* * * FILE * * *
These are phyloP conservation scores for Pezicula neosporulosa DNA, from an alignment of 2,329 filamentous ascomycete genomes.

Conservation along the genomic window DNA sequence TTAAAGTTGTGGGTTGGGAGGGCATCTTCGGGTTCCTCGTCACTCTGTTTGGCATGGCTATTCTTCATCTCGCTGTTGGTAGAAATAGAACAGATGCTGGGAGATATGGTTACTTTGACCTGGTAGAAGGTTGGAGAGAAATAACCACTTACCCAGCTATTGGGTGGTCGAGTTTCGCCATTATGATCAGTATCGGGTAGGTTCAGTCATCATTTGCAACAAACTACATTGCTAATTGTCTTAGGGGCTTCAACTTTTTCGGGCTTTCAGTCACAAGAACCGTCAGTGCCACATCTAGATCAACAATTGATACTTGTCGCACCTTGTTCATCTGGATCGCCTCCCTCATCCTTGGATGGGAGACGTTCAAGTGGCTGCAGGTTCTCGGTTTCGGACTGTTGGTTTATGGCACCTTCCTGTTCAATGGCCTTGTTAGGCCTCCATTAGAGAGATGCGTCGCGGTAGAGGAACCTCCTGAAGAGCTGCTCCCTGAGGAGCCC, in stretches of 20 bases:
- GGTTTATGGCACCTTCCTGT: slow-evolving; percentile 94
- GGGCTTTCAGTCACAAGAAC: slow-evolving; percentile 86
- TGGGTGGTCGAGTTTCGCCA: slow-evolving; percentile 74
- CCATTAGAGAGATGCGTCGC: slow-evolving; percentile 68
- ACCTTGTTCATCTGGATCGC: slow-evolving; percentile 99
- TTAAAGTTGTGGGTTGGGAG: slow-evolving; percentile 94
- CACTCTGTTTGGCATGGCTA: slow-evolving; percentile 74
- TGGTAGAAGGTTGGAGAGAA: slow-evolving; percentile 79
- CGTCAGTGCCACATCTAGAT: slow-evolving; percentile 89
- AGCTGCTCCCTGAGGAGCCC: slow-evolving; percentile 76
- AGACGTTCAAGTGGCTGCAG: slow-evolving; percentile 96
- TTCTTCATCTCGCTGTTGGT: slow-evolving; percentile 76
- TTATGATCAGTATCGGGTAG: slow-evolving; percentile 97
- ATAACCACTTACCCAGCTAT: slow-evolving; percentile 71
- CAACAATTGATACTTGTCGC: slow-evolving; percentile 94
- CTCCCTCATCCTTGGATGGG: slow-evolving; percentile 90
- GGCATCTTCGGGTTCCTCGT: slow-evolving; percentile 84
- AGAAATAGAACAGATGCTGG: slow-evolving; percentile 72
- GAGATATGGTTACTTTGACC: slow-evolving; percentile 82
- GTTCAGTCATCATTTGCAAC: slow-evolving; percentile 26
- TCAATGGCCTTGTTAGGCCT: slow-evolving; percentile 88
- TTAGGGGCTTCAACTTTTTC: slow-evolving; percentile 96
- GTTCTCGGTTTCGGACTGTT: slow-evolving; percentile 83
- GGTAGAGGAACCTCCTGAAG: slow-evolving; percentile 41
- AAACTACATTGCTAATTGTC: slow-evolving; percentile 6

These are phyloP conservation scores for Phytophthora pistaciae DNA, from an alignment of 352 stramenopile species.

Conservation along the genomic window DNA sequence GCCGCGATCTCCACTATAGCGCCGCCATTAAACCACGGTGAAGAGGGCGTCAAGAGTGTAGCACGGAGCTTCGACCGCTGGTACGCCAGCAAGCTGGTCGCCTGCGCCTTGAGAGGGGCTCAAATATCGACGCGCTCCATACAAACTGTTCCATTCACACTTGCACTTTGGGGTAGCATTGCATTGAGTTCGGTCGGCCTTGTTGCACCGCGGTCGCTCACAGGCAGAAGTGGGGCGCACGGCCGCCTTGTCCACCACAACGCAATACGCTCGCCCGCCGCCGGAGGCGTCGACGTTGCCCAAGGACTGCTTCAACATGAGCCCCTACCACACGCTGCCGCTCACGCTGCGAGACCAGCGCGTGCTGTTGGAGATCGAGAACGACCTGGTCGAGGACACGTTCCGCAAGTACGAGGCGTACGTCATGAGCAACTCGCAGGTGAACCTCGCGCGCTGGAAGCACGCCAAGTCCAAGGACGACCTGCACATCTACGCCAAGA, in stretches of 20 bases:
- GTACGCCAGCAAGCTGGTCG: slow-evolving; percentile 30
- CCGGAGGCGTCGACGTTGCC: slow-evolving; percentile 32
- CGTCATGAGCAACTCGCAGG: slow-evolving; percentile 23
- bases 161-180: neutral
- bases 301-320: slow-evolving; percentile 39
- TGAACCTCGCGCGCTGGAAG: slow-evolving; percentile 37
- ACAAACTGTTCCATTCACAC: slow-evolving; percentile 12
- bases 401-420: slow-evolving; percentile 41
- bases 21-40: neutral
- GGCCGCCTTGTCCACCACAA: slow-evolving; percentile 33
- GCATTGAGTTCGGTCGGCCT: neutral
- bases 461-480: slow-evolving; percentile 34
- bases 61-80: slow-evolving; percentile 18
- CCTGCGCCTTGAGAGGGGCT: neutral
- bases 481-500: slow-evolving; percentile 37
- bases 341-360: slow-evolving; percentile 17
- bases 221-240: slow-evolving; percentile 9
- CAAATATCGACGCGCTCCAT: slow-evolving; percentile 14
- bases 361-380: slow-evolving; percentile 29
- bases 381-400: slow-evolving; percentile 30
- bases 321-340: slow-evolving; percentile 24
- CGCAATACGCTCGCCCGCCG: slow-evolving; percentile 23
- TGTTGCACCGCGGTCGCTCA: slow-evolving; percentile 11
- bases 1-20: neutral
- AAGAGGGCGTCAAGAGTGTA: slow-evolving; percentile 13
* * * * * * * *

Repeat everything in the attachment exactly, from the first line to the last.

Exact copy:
These are phyloP conservation scores for Pezicula neosporulosa DNA, from an alignment of 2,329 filamentous ascomycete genomes.

Conservation along the genomic window DNA sequence TTAAAGTTGTGGGTTGGGAGGGCATCTTCGGGTTCCTCGTCACTCTGTTTGGCATGGCTATTCTTCATCTCGCTGTTGGTAGAAATAGAACAGATGCTGGGAGATATGGTTACTTTGACCTGGTAGAAGGTTGGAGAGAAATAACCACTTACCCAGCTATTGGGTGGTCGAGTTTCGCCATTATGATCAGTATCGGGTAGGTTCAGTCATCATTTGCAACAAACTACATTGCTAATTGTCTTAGGGGCTTCAACTTTTTCGGGCTTTCAGTCACAAGAACCGTCAGTGCCACATCTAGATCAACAATTGATACTTGTCGCACCTTGTTCATCTGGATCGCCTCCCTCATCCTTGGATGGGAGACGTTCAAGTGGCTGCAGGTTCTCGGTTTCGGACTGTTGGTTTATGGCACCTTCCTGTTCAATGGCCTTGTTAGGCCTCCATTAGAGAGATGCGTCGCGGTAGAGGAACCTCCTGAAGAGCTGCTCCCTGAGGAGCCC, in stretches of 20 bases:
- GGTTTATGGCACCTTCCTGT: slow-evolving; percentile 94
- GGGCTTTCAGTCACAAGAAC: slow-evolving; percentile 86
- TGGGTGGTCGAGTTTCGCCA: slow-evolving; percentile 74
- CCATTAGAGAGATGCGTCGC: slow-evolving; percentile 68
- ACCTTGTTCATCTGGATCGC: slow-evolving; percentile 99
- TTAAAGTTGTGGGTTGGGAG: slow-evolving; percentile 94
- CACTCTGTTTGGCATGGCTA: slow-evolving; percentile 74
- TGGTAGAAGGTTGGAGAGAA: slow-evolving; percentile 79
- CGTCAGTGCCACATCTAGAT: slow-evolving; percentile 89
- AGCTGCTCCCTGAGGAGCCC: slow-evolving; percentile 76
- AGACGTTCAAGTGGCTGCAG: slow-evolving; percentile 96
- TTCTTCATCTCGCTGTTGGT: slow-evolving; percentile 76
- TTATGATCAGTATCGGGTAG: slow-evolving; percentile 97
- ATAACCACTTACCCAGCTAT: slow-evolving; percentile 71
- CAACAATTGATACTTGTCGC: slow-evolving; percentile 94
- CTCCCTCATCCTTGGATGGG: slow-evolving; percentile 90
- GGCATCTTCGGGTTCCTCGT: slow-evolving; percentile 84
- AGAAATAGAACAGATGCTGG: slow-evolving; percentile 72
- GAGATATGGTTACTTTGACC: slow-evolving; percentile 82
- GTTCAGTCATCATTTGCAAC: slow-evolving; percentile 26
- TCAATGGCCTTGTTAGGCCT: slow-evolving; percentile 88
- TTAGGGGCTTCAACTTTTTC: slow-evolving; percentile 96
- GTTCTCGGTTTCGGACTGTT: slow-evolving; percentile 83
- GGTAGAGGAACCTCCTGAAG: slow-evolving; percentile 41
- AAACTACATTGCTAATTGTC: slow-evolving; percentile 6

These are phyloP conservation scores for Phytophthora pistaciae DNA, from an alignment of 352 stramenopile species.

Conservation along the genomic window DNA sequence GCCGCGATCTCCACTATAGCGCCGCCATTAAACCACGGTGAAGAGGGCGTCAAGAGTGTAGCACGGAGCTTCGACCGCTGGTACGCCAGCAAGCTGGTCGCCTGCGCCTTGAGAGGGGCTCAAATATCGACGCGCTCCATACAAACTGTTCCATTCACACTTGCACTTTGGGGTAGCATTGCATTGAGTTCGGTCGGCCTTGTTGCACCGCGGTCGCTCACAGGCAGAAGTGGGGCGCACGGCCGCCTTGTCCACCACAACGCAATACGCTCGCCCGCCGCCGGAGGCGTCGACGTTGCCCAAGGACTGCTTCAACATGAGCCCCTACCACACGCTGCCGCTCACGCTGCGAGACCAGCGCGTGCTGTTGGAGATCGAGAACGACCTGGTCGAGGACACGTTCCGCAAGTACGAGGCGTACGTCATGAGCAACTCGCAGGTGAACCTCGCGCGCTGGAAGCACGCCAAGTCCAAGGACGACCTGCACATCTACGCCAAGA, in stretches of 20 bases:
- GTACGCCAGCAAGCTGGTCG: slow-evolving; percentile 30
- CCGGAGGCGTCGACGTTGCC: slow-evolving; percentile 32
- CGTCATGAGCAACTCGCAGG: slow-evolving; percentile 23
- bases 161-180: neutral
- bases 301-320: slow-evolving; percentile 39
- TGAACCTCGCGCGCTGGAAG: slow-evolving; percentile 37
- ACAAACTGTTCCATTCACAC: slow-evolving; percentile 12
- bases 401-420: slow-evolving; percentile 41
- bases 21-40: neutral
- GGCCGCCTTGTCCACCACAA: slow-evolving; percentile 33
- GCATTGAGTTCGGTCGGCCT: neutral
- bases 461-480: slow-evolving; percentile 34
- bases 61-80: slow-evolving; percentile 18
- CCTGCGCCTTGAGAGGGGCT: neutral
- bases 481-500: slow-evolving; percentile 37
- bases 341-360: slow-evolving; percentile 17
- bases 221-240: slow-evolving; percentile 9
- CAAATATCGACGCGCTCCAT: slow-evolving; percentile 14
- bases 361-380: slow-evolving; percentile 29
- bases 381-400: slow-evolving; percentile 30
- bases 321-340: slow-evolving; percentile 24
- CGCAATACGCTCGCCCGCCG: slow-evolving; percentile 23
- TGTTGCACCGCGGTCGCTCA: slow-evolving; percentile 11
- bases 1-20: neutral
- AAGAGGGCGTCAAGAGTGTA: slow-evolving; percentile 13